Although R.A.N and S.F.G. gave a number of invited presentations of these results internationally, no opportunity was given to present and discuss them at comparable meetings in the United States. The Undersea and Hyperbaric Medical Society (UHMS) held tightly to its conviction that HBOT would not work for MS, just as the NMSS held to its belief that MS is an autoimmune or viral disease. After first presentation at a U.S. scientific/medical forum in Mobile, Alabama, at the invitation of Dr. Sheldon Gottlieb, then president of the Gulf Coast Chapter of the UHMS, both were labeled as heretics for disputing widespread, long-ingrained ideologies of both the nature of MS and the lack of potential benefits of HBOT.
Theory Determines Therapy
Autoimmunity and “Disease-Modifying” Drugs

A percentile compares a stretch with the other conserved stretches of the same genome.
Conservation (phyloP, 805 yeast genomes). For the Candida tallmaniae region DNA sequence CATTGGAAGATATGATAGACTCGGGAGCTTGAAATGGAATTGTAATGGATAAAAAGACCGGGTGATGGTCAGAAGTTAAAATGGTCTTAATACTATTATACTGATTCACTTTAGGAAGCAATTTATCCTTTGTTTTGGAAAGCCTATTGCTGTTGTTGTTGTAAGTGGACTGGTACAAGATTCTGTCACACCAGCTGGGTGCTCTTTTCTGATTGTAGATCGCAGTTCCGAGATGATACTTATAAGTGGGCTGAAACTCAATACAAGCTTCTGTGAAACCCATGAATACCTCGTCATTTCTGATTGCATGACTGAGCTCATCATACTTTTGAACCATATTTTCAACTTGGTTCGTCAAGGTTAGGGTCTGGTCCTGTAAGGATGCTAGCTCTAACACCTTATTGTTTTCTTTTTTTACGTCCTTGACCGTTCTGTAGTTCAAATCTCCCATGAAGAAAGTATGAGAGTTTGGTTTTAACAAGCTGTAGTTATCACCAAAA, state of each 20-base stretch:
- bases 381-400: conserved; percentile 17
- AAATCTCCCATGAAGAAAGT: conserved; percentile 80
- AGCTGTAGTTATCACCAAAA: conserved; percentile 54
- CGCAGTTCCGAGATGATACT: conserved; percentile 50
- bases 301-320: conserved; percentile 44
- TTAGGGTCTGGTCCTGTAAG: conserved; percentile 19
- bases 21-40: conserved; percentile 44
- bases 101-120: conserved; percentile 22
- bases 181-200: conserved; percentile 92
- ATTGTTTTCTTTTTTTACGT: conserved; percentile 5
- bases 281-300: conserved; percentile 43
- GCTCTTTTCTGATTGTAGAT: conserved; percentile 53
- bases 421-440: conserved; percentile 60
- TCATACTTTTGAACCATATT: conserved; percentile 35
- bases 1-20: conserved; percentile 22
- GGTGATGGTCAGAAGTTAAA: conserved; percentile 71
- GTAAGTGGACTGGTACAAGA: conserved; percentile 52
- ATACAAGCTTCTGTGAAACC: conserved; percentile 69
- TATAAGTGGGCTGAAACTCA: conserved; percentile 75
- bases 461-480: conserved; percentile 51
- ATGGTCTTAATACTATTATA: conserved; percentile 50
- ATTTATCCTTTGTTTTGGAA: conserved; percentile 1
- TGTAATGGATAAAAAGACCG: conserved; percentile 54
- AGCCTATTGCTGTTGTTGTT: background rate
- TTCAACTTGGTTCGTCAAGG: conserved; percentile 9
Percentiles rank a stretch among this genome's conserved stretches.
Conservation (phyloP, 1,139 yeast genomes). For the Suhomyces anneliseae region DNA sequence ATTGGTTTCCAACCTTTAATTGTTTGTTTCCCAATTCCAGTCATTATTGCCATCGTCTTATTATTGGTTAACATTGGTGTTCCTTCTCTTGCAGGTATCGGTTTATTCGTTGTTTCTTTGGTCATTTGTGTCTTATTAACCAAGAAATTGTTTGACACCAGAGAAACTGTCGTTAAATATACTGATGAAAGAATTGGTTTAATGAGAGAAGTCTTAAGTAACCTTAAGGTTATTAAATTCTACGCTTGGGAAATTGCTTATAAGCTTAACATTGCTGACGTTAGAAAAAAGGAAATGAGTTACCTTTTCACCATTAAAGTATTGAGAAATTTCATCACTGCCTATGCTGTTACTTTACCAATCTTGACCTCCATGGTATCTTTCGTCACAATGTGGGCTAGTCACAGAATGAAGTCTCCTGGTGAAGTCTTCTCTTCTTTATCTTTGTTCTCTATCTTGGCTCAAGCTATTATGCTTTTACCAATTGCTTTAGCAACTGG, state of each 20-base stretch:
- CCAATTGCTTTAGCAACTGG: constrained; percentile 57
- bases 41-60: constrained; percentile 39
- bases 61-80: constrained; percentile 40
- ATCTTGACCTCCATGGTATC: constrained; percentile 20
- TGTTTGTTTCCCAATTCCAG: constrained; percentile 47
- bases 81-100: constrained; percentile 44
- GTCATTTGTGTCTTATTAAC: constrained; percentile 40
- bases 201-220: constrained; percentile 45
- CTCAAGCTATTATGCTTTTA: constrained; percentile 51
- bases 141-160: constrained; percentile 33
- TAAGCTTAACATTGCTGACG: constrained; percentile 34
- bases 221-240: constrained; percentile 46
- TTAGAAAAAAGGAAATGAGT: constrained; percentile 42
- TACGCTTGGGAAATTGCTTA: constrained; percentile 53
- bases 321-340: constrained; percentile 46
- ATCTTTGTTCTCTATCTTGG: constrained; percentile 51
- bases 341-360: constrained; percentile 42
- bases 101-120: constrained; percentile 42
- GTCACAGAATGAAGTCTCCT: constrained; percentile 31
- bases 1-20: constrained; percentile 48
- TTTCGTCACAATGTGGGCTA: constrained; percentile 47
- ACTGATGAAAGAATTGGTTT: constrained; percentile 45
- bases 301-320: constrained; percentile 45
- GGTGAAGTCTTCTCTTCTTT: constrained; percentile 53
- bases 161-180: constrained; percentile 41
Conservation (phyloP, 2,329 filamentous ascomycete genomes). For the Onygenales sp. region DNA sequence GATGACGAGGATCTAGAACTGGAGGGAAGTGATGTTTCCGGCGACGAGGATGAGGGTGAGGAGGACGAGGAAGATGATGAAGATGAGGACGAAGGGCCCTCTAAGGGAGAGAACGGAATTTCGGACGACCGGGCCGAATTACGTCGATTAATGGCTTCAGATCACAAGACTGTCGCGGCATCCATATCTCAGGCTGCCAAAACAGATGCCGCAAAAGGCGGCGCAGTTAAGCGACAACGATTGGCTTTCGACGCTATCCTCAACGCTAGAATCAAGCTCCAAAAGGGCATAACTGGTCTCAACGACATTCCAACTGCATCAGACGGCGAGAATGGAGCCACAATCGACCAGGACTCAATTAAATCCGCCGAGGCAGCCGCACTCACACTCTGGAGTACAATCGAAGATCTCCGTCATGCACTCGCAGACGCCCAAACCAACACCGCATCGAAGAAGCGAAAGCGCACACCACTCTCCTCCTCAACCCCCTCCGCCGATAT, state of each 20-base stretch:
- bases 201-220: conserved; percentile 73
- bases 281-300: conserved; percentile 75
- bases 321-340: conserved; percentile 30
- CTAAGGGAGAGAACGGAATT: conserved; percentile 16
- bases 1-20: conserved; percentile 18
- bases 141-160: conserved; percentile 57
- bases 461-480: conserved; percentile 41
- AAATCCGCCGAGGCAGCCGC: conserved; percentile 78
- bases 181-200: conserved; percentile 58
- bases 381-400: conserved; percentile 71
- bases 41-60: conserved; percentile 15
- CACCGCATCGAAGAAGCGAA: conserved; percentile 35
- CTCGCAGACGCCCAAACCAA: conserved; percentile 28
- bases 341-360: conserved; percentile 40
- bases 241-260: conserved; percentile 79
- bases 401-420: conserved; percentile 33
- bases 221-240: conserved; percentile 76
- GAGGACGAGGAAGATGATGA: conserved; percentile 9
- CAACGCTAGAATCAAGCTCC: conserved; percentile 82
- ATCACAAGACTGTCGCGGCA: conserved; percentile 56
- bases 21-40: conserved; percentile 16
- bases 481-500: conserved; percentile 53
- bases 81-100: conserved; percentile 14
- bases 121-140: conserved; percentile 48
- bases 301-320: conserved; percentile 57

Since the original description of MS in 1869 by Charcot, a bacterial or viral etiology has been considered, although even open biopsies of active lesions have failed to isolate the organism. Immune-mediated destruction of myelin, whether in response to an infectious agent or other cause, is widely believed to be the pathogenetic mechanism. Interferon gamma, a substance naturally occurring in the body, was tried because of its antiviral effect but proved to be harmful in MS. Interferon gamma promotes inflammation, an effect that is countered by interferon beta. Betaseron (interferon beta 1-b), and Avonex or Rebif (interferon beta 1-a) are now commonly used. Double-blind studies have shown these agents to decrease the frequency of exacerbations in relapsing/remitting MS, and to decrease the number of lesions visible on MRI. However, these drugs have not been shown to prevent ultimate progression of disability. Another drug in common use is Copaxone (glatiramir acetate), an immune modulator. This also reduces relapses but without demonstrably affecting long-term disability. The only other “disease-modifying” drug listed on the website of the NMSS (www.nationalmssociety.org) is the antineoplastic agent Novantrone (mitoxantrone). This drug is thought to act in MS by suppressing the T cells, B cells, and macrophages involved in attacking the myelin sheath. It is the first drug ever approved for the treatment of secondary progressive multiple sclerosis in the United States. The lifetime cumulative dose is limited because of possible cardiac toxicity.